Blocking in the Base Colors

In traditional opaque painting, it is good practice to paint from darker to lighter colors in large and fairly rough shapes. That's a process I continue to use when I paint with the computer.

At this stage in the painting, the image often looks way too rough and sloppy, but it is not meant to be finished work. The early stage of adding color to a painting is called block-in. Blocking in color involves the simple process of roughly putting colors in the correct values and in the correct spot in the painting. There is no finesse or attempt to blend these colors. Blocking in the large shapes only establishes the basic building blocks to be refined later.

Before blocking in the colors, we need to rearrange some of the layers.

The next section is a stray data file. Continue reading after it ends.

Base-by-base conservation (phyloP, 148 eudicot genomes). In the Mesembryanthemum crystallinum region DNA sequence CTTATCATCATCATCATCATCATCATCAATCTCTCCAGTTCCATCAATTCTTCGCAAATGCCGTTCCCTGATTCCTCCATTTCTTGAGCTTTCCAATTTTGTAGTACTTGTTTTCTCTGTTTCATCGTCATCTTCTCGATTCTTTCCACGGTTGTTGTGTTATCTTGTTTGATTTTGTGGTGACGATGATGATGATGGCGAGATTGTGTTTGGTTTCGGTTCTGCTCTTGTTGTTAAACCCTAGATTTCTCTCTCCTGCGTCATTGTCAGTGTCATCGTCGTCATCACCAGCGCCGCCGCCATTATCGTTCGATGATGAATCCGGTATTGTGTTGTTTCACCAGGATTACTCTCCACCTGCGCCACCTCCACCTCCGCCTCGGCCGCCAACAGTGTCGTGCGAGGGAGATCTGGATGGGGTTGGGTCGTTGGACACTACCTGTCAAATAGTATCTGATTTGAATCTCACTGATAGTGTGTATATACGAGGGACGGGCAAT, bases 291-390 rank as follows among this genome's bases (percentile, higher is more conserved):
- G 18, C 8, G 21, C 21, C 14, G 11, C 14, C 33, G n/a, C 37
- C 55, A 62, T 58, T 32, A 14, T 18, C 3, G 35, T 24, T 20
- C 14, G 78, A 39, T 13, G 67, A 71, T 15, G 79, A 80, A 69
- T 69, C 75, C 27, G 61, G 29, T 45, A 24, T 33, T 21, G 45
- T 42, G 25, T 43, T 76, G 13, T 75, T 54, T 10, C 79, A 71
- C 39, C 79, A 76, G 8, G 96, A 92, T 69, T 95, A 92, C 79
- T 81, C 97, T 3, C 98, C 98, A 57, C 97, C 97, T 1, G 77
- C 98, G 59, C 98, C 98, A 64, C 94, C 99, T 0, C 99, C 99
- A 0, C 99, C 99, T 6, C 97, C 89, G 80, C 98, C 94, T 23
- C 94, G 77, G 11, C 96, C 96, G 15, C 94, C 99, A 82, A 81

1. Click in the Layers palette on the Watercolor layer, and drag it down until it is the first layer above the canvas.

2. Click the Add Layer button at the bottom of the Layers palette, use the Layers menu, or use the keys Ctrl+Shift+N (F+Shift+N on the Mac) to create a new layer right above the Watercolor layer. Make sure the Preserve Transparency box is not checked, and check the Pick Up Underlying Color box.

3. Change to the Brush tool if it is not already active (B key), and pick the Captured Bristle brush variant in the Acrylics brush category. This default brush is a great one to use to block colors in quickly in the initial stages of a painting. It has a brushy feel to the strokes, is opaque, and has a bristly appearance.

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Freehand Sketching An Introduction

Freehand Sketching An Introduction

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